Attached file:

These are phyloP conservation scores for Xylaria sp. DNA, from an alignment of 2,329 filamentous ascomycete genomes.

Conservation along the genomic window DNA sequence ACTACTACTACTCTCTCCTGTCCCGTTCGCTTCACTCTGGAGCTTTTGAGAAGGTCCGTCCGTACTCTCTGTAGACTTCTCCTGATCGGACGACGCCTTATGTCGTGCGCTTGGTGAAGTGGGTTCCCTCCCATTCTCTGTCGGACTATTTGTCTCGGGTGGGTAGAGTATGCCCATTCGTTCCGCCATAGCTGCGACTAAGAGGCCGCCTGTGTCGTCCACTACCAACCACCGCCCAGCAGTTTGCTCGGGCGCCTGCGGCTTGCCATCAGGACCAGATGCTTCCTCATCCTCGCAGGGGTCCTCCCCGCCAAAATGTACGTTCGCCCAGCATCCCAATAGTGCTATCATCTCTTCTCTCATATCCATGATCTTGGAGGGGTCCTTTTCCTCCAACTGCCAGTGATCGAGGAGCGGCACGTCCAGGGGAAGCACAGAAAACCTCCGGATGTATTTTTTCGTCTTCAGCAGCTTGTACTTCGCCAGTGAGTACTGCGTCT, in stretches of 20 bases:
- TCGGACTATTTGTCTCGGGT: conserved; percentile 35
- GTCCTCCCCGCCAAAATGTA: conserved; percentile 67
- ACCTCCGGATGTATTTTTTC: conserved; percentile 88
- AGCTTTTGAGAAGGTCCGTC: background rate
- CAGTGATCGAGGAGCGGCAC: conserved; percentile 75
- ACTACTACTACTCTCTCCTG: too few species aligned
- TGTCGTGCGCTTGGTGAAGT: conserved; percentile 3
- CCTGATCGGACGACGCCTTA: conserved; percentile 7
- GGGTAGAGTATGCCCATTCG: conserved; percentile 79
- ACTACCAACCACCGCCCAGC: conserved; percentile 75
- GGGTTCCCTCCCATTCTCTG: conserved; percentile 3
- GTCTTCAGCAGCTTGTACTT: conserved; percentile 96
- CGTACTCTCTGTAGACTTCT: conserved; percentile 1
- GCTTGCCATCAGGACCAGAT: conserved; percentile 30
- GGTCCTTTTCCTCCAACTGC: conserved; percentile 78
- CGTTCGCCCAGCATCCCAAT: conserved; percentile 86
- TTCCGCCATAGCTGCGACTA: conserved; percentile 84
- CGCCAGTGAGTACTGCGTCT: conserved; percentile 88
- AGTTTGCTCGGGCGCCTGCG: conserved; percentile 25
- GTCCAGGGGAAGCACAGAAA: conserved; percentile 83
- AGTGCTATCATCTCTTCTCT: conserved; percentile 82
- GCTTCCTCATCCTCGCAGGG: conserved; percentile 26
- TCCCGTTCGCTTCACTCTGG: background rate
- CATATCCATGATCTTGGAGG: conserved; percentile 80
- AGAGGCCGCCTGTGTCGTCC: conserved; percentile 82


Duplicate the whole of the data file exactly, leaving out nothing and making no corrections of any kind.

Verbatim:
These are phyloP conservation scores for Xylaria sp. DNA, from an alignment of 2,329 filamentous ascomycete genomes.

Conservation along the genomic window DNA sequence ACTACTACTACTCTCTCCTGTCCCGTTCGCTTCACTCTGGAGCTTTTGAGAAGGTCCGTCCGTACTCTCTGTAGACTTCTCCTGATCGGACGACGCCTTATGTCGTGCGCTTGGTGAAGTGGGTTCCCTCCCATTCTCTGTCGGACTATTTGTCTCGGGTGGGTAGAGTATGCCCATTCGTTCCGCCATAGCTGCGACTAAGAGGCCGCCTGTGTCGTCCACTACCAACCACCGCCCAGCAGTTTGCTCGGGCGCCTGCGGCTTGCCATCAGGACCAGATGCTTCCTCATCCTCGCAGGGGTCCTCCCCGCCAAAATGTACGTTCGCCCAGCATCCCAATAGTGCTATCATCTCTTCTCTCATATCCATGATCTTGGAGGGGTCCTTTTCCTCCAACTGCCAGTGATCGAGGAGCGGCACGTCCAGGGGAAGCACAGAAAACCTCCGGATGTATTTTTTCGTCTTCAGCAGCTTGTACTTCGCCAGTGAGTACTGCGTCT, in stretches of 20 bases:
- TCGGACTATTTGTCTCGGGT: conserved; percentile 35
- GTCCTCCCCGCCAAAATGTA: conserved; percentile 67
- ACCTCCGGATGTATTTTTTC: conserved; percentile 88
- AGCTTTTGAGAAGGTCCGTC: background rate
- CAGTGATCGAGGAGCGGCAC: conserved; percentile 75
- ACTACTACTACTCTCTCCTG: too few species aligned
- TGTCGTGCGCTTGGTGAAGT: conserved; percentile 3
- CCTGATCGGACGACGCCTTA: conserved; percentile 7
- GGGTAGAGTATGCCCATTCG: conserved; percentile 79
- ACTACCAACCACCGCCCAGC: conserved; percentile 75
- GGGTTCCCTCCCATTCTCTG: conserved; percentile 3
- GTCTTCAGCAGCTTGTACTT: conserved; percentile 96
- CGTACTCTCTGTAGACTTCT: conserved; percentile 1
- GCTTGCCATCAGGACCAGAT: conserved; percentile 30
- GGTCCTTTTCCTCCAACTGC: conserved; percentile 78
- CGTTCGCCCAGCATCCCAAT: conserved; percentile 86
- TTCCGCCATAGCTGCGACTA: conserved; percentile 84
- CGCCAGTGAGTACTGCGTCT: conserved; percentile 88
- AGTTTGCTCGGGCGCCTGCG: conserved; percentile 25
- GTCCAGGGGAAGCACAGAAA: conserved; percentile 83
- AGTGCTATCATCTCTTCTCT: conserved; percentile 82
- GCTTCCTCATCCTCGCAGGG: conserved; percentile 26
- TCCCGTTCGCTTCACTCTGG: background rate
- CATATCCATGATCTTGGAGG: conserved; percentile 80
- AGAGGCCGCCTGTGTCGTCC: conserved; percentile 82